Just remember, you’re not the only one making a list. Your (potential) partner is, too. How much flexibility do you really have?
Your physical needs have to be met.We all want our partners to love and adore us. For many people, affection and physical intimacy are very important.
In order to have a love that will last, both partners have to be in synchrony when it comes to physical needs.
Those needs don’t have to be identical (we all know that men and women tend to have different needs in that department), but they need to be communicated, understood, and accommodated.
One of my clients was upset that her boyfriend was uncomfortable with PDA, while she really liked it.
When she asked why he wouldn’t kiss her in public, he replied, “My parents never did that. They know they love each other; they don’t have to show that they do.”
Her parents, on the other hand, were openly demonstrative. And this difference in affection styles was enough to end the relationship.
How can you know sooner than later that your physical needs are similar and will be met in a relationship? When is it appropriate to have this conversation?
You need to respect one another and treat one another with kindness and understanding.How you argue and deal with conflict is very telling of your relationship’s future.
You are going to have misunderstandings and conflicts. Expect them.
How you fight matters.
Being respectful, listening to one another’s perspectives, and finding ways to compromise for mutual benefit will set your relationship up for success and growth.
There is no room for being mean, sarcastic, critical, or indifferent in a relationship.
One unnecessary negative can quickly wipe out a history of positives. And the recovery time will always be longer than the time it took to be careless.
Think about how you want your partner to treat you. Follow the Golden Rule. And always fight fair.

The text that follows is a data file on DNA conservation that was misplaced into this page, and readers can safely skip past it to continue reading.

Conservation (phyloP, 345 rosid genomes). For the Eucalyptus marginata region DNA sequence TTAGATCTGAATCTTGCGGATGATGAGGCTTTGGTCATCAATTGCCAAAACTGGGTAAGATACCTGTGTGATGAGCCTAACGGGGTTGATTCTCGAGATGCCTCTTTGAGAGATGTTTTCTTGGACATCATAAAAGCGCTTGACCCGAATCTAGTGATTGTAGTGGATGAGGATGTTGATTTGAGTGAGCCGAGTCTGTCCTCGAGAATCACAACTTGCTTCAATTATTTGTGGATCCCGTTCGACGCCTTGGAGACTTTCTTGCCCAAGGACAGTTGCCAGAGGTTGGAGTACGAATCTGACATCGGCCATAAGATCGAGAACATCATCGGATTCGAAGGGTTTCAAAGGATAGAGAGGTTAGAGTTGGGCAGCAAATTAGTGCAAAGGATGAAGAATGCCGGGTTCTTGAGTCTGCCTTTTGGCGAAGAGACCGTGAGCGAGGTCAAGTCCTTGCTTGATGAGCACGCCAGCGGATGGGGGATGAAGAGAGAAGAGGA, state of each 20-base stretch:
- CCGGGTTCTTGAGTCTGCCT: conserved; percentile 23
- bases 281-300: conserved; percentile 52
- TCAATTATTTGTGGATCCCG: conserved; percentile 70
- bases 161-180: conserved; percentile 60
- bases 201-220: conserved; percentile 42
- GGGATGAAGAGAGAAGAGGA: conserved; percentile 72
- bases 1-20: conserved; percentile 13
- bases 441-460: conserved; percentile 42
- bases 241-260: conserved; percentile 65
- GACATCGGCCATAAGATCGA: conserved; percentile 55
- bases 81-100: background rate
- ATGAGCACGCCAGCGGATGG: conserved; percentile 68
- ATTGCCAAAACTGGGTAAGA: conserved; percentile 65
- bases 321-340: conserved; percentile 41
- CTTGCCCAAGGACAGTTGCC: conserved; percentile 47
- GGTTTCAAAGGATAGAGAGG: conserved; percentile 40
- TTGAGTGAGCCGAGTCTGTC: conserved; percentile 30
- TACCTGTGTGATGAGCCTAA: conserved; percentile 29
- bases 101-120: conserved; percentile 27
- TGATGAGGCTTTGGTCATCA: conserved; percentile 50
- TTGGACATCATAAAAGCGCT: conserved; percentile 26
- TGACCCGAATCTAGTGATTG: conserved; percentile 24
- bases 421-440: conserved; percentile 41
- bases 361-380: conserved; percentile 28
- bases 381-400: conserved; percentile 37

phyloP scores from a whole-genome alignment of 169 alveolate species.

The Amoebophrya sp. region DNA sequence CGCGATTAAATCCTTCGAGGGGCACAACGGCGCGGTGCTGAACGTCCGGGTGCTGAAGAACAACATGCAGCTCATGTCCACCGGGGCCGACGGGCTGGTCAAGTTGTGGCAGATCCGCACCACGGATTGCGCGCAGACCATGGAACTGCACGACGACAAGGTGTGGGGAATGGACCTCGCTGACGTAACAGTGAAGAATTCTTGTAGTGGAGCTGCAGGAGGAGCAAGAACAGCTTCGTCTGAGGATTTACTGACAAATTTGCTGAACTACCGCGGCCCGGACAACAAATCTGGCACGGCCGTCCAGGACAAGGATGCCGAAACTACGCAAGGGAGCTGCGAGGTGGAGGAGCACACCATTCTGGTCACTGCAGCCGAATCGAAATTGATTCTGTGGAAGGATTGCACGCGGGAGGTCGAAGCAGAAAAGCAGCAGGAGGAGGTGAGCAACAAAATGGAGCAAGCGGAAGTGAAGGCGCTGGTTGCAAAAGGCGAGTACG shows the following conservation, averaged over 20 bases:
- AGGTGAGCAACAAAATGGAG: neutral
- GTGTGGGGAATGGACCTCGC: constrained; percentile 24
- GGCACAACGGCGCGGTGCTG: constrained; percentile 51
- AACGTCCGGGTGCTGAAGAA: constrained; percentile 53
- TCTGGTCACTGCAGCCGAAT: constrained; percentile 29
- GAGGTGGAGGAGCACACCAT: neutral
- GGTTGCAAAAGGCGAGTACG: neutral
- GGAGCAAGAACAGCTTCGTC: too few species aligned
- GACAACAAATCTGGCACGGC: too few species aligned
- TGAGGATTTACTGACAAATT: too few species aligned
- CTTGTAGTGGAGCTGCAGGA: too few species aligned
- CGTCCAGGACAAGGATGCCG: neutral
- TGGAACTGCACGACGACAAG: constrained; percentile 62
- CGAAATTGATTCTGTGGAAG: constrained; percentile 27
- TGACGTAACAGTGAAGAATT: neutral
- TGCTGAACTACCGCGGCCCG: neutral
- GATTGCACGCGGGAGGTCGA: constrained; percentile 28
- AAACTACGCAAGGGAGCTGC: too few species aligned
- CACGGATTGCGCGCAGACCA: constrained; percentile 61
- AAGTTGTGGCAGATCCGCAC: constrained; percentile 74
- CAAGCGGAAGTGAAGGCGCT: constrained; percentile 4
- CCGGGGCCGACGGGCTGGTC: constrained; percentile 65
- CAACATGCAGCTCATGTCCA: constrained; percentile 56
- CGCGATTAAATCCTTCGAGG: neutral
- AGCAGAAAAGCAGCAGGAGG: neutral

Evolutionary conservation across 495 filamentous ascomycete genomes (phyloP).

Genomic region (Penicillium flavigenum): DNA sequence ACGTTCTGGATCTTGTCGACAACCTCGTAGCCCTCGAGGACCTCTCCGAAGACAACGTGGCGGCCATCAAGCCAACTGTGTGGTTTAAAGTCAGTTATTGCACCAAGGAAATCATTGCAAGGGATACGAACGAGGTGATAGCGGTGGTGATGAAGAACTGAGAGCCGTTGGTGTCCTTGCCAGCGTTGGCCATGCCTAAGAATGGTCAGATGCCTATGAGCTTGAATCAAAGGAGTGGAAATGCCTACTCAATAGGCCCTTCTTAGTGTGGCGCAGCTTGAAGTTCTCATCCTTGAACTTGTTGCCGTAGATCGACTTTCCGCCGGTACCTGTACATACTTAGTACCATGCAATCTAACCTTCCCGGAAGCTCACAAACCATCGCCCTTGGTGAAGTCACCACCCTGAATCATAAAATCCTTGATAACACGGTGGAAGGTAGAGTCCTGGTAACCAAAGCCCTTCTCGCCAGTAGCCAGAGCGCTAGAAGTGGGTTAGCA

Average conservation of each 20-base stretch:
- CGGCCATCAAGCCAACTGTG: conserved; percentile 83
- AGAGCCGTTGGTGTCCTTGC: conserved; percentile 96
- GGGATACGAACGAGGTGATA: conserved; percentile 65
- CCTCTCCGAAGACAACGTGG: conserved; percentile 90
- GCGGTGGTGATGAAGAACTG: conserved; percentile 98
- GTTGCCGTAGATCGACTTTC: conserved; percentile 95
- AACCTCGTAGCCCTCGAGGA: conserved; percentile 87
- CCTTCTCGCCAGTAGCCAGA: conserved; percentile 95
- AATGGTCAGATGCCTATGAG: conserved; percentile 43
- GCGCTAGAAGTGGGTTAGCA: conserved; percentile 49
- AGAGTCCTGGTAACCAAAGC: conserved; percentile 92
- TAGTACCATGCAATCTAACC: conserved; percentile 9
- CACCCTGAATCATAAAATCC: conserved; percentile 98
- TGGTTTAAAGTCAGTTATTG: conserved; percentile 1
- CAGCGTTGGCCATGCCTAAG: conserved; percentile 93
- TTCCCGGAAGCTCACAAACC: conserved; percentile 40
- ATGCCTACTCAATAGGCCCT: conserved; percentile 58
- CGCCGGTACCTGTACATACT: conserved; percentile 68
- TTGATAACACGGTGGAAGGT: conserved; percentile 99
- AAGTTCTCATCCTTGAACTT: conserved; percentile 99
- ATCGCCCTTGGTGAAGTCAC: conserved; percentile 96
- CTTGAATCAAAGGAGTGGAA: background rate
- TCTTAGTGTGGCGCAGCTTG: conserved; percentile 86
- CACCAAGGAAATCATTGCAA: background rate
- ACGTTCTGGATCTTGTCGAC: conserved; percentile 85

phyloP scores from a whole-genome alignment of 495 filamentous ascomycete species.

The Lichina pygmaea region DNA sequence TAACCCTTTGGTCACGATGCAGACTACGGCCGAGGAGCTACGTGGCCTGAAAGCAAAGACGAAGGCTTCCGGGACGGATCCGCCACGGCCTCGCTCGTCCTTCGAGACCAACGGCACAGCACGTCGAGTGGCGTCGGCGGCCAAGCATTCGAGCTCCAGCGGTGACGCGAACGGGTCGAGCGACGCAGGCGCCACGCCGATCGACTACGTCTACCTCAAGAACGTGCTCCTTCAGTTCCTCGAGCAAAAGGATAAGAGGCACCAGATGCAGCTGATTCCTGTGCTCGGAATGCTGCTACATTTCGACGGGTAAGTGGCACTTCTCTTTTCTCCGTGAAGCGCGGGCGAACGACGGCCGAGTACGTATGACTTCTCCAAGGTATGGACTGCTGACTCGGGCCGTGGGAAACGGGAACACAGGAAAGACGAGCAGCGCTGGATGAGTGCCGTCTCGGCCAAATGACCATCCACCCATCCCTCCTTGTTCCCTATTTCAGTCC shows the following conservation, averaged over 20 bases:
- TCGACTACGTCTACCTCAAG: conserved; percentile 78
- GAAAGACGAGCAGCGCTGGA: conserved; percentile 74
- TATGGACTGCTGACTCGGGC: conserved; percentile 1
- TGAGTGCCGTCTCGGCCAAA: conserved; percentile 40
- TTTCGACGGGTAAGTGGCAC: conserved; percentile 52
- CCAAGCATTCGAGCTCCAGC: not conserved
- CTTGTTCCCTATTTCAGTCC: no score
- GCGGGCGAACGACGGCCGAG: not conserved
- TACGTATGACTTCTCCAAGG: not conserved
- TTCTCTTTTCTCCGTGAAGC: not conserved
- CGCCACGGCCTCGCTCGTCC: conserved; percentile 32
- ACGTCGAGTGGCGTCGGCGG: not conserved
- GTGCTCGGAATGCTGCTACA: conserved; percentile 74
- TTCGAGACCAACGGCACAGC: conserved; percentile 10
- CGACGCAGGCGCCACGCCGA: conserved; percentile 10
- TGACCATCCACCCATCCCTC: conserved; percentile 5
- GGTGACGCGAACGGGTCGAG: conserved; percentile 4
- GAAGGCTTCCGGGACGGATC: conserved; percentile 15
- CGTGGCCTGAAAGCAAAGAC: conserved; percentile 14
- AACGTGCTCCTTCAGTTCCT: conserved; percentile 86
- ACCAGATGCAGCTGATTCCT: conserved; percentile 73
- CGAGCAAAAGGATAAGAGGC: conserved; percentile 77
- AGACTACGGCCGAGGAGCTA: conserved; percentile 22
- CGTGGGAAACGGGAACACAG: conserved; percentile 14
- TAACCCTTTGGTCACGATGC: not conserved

Your partner needs to appreciate you for your talents and interests.We all come into a relationship with differences in interests and talents.
You’re not both going to want to do everything together. Everyone needs time alone and time with same-gender friends.
However, couples that share interests have a better chance for success than those who don’t.
My husband, for example, loves sports, especially baseball.
Watching a baseball game isn’t what I would normally choose for a Sunday afternoon. But, on a beautiful day, going to the baseball stadium can be a fun experience.
And I’ve gotten a better appreciation for the game, one annoying question at a time.
What are you willing to try that may not be something you’re used to doing? Are you open to expanding your interests? Can you appreciate your partner’s talents and enjoy them too?
You both need to put the effort into keeping the romance flame going.Making time to be a couple is important.
Have regular date nights. Get away for a weekend or even a week’s vacation.
Remember and make an effort for birthdays, your anniversary, the end of the year holidays, and Valentine’s Day.
We all want to feel special and valued. By making a continued effort and knowing what’s important to your partner, you’ll fan the flames of desire.
Some people love gifts. Others find heart-felt messages endearing. And others are impressed by doing something nice for the person that helps him or her out.
Learning one another’s love language can be an enlightening process. It can help you both love with intention and be loved the way you want to be loved.
Following this prescription for creating a love that will last will increase your odds of living a long and happy life together with your newfound love.
And you’ll be one of those couples others admire and look to for inspiration.
Need help putting the pieces together so you can create a love that will last? You’re one click away!
Go to https://motivatedtomarry.com/connect-with-coach-amy/ and sign up for one of my limited slots for a Meet Your Mate Strategy Session.